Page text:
Is Apple Store overstaffed?
The Apple Store staffing scandal surprises me -- if it can be called that. Rumored layoffs, hours cutbacks and hiring freezes led to an immediate response from Apple, that seemingly puts new retail chief John Browett in a tight spot. As a former Apple customer and someone who still frequents the stores for reporting purposes, I can see why Browett would want to make changes. The ratio of employees to customers is embarrassing. There's kill and way overkill. What's that saying about having too much of a good thing?
The company had reportedly started laying off employees in the United Kingdom, which didn't strike me as odd with the Olympics ending and the reasonable scenario of releasing temporary employees added for the event. Stories showed up in my RSS feeds earlier in the week. I ignored them, as I do most Apple rumors. But on Wednesday, I saw Gary Allen's analysis of Apple Store profit goals behind the rumored staffing changes, which made much more sense of them. Allen has an excellent track record reporting about Apple Store. Perhaps Apple thought so, too. Official response came yesterday.
Dow Jones received this statement from Apple spokesperson Kristin Huguet: "Making these changes was a mistake and the changes are being reversed. Our employees are our most important asset and the ones who provide the world-class service our customers deserve". What the frak?
As a long-time Apple reporter, I can emphatically assert that the company rarely publicly admits to doing anything wrong. Sure, there are examples -- iPhone 4 Death Grip being among the most notable in recent years. But I can't recall another recent example of an official response this fast that by being given essentially impales a senior executive. I wonder why, particularly with Dow Jones reporter Ian Sherr claiming Browett "instructed leadership teams to tell employees, 'We messed up'". He cites anonymous sources, which in context of official statement usually means given by the company on background. Browett is in the doghouse.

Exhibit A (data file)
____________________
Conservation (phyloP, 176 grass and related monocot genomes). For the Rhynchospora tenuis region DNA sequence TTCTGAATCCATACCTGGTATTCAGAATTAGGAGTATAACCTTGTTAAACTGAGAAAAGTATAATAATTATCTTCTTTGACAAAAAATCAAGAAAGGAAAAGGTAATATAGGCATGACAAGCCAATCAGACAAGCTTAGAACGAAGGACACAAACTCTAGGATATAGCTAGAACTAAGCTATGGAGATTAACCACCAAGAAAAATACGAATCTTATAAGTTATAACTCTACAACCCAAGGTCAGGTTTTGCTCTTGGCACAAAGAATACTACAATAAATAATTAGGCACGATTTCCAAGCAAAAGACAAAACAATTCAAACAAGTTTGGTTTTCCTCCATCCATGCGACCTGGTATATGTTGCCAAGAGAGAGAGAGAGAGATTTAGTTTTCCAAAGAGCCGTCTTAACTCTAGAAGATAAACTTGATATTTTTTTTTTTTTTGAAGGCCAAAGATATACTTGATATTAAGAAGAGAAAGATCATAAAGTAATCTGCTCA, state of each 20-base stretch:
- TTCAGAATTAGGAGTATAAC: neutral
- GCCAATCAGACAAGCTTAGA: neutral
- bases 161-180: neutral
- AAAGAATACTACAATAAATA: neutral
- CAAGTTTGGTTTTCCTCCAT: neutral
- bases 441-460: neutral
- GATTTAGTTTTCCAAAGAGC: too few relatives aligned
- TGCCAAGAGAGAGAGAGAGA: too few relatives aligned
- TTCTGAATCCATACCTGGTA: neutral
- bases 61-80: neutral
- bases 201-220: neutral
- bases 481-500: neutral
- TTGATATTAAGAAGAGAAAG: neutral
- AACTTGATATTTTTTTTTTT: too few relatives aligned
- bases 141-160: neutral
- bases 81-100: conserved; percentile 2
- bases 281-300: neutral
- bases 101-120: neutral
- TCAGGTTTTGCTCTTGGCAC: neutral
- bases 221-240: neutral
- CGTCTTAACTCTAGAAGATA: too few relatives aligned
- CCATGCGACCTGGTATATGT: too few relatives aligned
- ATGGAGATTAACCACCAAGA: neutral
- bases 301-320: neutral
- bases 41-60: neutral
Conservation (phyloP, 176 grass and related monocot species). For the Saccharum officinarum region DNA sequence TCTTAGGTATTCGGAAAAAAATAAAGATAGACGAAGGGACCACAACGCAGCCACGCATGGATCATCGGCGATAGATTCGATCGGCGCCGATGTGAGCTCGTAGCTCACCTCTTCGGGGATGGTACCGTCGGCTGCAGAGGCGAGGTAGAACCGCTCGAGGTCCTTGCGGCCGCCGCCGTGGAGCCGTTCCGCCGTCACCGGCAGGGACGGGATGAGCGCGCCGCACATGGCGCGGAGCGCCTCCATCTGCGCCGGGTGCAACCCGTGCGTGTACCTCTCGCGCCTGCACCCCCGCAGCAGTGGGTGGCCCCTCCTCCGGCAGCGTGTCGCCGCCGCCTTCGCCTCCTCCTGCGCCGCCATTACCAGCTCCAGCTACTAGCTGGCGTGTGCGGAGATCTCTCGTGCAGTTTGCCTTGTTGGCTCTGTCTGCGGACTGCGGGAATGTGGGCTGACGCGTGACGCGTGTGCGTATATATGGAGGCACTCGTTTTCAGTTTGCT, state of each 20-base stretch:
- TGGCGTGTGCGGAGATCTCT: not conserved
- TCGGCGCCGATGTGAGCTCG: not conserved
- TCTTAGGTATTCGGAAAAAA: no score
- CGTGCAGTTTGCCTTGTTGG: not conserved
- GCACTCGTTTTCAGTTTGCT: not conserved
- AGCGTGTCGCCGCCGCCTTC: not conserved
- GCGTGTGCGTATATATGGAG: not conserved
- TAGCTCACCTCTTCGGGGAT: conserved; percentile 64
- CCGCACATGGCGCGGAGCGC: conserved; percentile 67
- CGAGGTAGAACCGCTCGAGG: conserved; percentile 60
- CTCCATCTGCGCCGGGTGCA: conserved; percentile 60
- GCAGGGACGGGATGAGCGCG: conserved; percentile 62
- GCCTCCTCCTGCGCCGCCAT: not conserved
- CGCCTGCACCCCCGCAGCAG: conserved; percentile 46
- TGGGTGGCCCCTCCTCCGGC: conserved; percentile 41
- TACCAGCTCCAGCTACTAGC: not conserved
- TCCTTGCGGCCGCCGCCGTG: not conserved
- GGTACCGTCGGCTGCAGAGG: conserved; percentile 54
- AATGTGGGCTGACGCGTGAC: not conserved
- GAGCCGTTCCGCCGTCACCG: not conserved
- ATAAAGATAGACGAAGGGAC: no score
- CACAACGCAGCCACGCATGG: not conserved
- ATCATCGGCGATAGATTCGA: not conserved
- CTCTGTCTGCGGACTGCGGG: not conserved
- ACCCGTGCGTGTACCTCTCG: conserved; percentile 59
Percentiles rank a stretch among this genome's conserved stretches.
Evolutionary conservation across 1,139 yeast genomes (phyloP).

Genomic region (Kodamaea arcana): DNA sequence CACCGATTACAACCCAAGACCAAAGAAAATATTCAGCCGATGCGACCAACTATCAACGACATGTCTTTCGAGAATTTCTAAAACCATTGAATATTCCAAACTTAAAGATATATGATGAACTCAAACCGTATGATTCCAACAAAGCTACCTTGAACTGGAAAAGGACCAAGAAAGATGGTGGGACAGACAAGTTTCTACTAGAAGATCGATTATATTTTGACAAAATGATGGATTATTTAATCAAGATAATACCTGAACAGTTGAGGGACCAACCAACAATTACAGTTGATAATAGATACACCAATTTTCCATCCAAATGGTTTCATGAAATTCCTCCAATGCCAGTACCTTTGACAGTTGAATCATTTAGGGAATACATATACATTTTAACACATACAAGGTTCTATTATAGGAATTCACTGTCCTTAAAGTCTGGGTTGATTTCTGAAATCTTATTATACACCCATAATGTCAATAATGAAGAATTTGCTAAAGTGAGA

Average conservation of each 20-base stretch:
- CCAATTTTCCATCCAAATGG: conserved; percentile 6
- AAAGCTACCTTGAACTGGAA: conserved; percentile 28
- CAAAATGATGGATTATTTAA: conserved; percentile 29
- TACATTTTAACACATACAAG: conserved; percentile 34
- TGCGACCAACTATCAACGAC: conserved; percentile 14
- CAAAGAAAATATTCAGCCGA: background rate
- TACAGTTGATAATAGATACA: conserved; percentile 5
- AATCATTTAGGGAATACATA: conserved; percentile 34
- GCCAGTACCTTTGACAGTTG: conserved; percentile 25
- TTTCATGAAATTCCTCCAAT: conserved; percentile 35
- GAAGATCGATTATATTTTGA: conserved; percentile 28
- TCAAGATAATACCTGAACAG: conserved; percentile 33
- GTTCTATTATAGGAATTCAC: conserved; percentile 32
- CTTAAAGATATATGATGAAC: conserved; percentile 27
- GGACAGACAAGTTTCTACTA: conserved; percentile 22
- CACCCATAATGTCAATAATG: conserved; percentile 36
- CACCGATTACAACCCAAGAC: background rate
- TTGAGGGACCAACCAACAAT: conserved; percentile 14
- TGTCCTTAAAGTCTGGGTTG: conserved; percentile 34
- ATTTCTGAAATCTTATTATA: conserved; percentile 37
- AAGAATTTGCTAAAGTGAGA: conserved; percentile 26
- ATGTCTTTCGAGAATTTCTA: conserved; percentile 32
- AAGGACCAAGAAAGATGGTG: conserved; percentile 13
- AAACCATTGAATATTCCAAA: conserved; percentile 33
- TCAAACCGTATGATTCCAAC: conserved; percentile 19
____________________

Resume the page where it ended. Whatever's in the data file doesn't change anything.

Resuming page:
Cult of personality is part of the problem, playing off Apple's obsession with brand image (hey, just look to the marketing and how the company rarely admits fault). Several prominent Apple bloggers are mini-Steve Jobs, in the sense they have large cultish followings and influence. Among them: Jim Dalrymple and John Gruber, who this week both stepped down from their Apple fan soapboxes to offer unusually pointed criticism.
Among Apple Store Gruberisms, referring to Browett: "It’s hard to conclude anything other than that Apple made a terrible decision hiring him". Dalrymple:
This has the stench of a man looking to make a name for himself, not someone that’s doing what’s best for Apple or more importantly, its customers. To take one of the most heralded retail experiences in the world and gut it, stripping it of everything that makes an Apple store what it is, just doesn’t make sense.
It seems to me that Browett is trying to make Apple retail just like every other retail store on the planet. A few employees trying to satisfy an ever growing consumer base. That formula doesn’t work...Let’s hope Apple doesn’t let Browett make any more crazy decisions.